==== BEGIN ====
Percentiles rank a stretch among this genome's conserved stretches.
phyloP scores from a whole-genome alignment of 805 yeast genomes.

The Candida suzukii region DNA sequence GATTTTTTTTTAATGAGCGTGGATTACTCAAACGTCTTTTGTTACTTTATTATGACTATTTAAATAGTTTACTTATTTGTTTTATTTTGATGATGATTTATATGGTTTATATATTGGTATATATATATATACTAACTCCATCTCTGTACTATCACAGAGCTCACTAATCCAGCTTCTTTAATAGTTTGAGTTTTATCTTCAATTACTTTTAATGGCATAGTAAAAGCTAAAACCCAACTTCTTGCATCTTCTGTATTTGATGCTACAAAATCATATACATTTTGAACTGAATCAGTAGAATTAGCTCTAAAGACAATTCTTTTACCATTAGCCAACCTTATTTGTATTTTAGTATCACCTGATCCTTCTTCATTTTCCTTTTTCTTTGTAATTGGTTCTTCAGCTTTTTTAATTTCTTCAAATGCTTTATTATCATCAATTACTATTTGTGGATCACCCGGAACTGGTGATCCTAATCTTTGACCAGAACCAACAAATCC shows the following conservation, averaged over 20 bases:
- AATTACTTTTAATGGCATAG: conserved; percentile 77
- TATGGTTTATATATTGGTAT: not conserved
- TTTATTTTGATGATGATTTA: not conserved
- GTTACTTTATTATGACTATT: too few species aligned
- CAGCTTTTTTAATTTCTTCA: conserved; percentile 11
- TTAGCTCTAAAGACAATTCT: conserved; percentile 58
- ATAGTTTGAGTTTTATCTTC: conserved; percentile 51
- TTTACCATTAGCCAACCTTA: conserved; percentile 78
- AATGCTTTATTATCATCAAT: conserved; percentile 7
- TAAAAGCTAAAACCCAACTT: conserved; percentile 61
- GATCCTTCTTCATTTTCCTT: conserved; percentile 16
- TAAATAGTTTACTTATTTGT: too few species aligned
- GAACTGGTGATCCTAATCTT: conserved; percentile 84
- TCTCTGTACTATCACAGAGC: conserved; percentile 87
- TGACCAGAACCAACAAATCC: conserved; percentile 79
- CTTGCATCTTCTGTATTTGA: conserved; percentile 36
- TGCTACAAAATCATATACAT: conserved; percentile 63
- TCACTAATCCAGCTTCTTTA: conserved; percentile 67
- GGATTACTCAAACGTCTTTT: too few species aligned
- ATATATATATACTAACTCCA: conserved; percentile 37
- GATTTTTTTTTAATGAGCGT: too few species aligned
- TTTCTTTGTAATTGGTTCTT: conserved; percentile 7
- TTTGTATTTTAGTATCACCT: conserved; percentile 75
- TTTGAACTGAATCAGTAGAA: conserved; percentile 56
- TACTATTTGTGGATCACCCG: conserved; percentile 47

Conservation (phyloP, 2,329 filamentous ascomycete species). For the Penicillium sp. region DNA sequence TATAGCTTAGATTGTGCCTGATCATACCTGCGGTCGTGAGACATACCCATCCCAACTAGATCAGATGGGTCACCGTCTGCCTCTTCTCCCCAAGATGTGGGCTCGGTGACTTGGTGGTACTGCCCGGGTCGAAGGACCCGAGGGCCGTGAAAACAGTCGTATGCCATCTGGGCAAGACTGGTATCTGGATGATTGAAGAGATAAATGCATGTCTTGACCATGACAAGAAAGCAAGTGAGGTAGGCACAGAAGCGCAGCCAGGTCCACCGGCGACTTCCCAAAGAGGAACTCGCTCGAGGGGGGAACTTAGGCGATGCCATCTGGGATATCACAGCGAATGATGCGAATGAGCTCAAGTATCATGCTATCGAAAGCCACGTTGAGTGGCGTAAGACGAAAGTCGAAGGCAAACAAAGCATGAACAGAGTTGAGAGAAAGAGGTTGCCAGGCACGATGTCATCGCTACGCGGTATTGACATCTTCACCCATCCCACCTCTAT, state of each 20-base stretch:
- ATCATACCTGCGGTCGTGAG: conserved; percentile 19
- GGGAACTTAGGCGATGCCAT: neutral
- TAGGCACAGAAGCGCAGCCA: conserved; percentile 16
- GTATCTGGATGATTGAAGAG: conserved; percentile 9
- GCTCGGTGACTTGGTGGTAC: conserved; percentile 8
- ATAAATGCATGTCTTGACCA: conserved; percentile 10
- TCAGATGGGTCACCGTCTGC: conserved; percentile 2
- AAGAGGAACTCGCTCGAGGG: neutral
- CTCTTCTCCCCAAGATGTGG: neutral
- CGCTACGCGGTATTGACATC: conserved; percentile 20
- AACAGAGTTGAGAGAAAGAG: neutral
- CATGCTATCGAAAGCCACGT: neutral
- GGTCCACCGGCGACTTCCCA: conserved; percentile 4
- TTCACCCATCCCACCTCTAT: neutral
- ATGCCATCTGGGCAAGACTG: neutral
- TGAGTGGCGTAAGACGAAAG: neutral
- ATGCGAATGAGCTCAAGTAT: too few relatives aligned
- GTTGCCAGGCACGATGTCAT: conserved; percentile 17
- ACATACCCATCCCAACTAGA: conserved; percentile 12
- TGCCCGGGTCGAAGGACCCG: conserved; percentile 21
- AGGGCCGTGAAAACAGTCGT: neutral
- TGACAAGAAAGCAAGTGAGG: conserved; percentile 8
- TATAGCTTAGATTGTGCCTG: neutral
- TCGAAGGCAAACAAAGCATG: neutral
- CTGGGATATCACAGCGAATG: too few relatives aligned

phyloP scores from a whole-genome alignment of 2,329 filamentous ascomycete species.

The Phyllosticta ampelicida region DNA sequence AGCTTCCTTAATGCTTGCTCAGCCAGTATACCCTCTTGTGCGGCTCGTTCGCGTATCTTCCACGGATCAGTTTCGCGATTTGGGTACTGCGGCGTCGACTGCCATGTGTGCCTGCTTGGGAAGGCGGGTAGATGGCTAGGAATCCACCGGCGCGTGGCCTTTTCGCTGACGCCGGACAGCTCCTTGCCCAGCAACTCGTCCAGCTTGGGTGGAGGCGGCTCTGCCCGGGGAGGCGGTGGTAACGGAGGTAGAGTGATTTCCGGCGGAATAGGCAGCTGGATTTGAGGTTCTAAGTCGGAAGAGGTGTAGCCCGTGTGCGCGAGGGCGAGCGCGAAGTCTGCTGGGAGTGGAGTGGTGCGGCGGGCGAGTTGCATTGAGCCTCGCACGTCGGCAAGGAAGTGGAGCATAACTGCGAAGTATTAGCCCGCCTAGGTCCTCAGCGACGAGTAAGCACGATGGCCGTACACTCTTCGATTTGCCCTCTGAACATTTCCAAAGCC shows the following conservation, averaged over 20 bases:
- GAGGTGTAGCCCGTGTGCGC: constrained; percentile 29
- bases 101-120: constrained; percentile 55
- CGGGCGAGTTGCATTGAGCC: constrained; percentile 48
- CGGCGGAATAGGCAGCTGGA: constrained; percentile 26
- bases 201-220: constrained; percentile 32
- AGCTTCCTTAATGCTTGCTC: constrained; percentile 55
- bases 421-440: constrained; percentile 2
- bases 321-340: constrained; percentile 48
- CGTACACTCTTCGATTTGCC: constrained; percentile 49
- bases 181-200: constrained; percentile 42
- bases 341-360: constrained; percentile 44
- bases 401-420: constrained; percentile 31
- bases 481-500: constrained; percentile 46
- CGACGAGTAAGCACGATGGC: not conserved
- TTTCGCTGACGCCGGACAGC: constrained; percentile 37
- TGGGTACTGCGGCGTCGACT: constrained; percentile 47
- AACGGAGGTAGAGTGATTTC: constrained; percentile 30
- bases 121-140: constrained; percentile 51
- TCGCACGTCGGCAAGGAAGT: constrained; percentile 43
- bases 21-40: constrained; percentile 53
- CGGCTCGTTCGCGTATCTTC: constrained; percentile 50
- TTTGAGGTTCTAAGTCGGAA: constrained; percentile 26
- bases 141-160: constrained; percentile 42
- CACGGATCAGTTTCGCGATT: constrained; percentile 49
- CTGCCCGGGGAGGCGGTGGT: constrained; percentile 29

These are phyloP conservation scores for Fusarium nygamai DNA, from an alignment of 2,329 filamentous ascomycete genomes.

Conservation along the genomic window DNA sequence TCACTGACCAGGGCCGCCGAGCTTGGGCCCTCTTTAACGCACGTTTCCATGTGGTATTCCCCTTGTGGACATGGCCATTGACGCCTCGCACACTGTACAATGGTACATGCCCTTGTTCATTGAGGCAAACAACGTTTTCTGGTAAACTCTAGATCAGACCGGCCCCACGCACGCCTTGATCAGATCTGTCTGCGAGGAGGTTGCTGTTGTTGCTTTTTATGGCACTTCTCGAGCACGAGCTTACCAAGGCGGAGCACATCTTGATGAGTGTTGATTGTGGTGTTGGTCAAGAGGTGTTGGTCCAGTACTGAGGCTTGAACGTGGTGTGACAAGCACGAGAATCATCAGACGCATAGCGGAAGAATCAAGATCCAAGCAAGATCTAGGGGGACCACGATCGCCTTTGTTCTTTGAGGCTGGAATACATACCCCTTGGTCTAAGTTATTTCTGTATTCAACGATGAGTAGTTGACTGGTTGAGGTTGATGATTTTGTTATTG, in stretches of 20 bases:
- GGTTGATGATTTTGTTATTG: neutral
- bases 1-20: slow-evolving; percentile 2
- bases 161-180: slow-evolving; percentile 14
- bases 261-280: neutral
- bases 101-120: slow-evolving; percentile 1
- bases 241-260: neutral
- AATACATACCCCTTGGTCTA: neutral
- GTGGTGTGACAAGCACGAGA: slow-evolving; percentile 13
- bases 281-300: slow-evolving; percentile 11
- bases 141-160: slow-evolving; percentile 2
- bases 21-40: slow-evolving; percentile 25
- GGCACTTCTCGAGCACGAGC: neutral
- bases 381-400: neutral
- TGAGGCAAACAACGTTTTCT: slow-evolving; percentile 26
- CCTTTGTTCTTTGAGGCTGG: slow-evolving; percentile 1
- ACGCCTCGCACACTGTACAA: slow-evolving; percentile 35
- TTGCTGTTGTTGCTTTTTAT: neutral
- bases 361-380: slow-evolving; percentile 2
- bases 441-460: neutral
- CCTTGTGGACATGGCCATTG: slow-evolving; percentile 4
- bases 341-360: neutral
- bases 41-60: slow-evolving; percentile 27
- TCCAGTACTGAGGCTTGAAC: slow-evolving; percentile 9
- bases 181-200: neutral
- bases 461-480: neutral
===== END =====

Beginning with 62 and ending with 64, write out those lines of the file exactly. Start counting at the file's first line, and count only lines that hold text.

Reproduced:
- AGCTTCCTTAATGCTTGCTC: constrained; percentile 55
- bases 421-440: constrained; percentile 2
- bases 321-340: constrained; percentile 48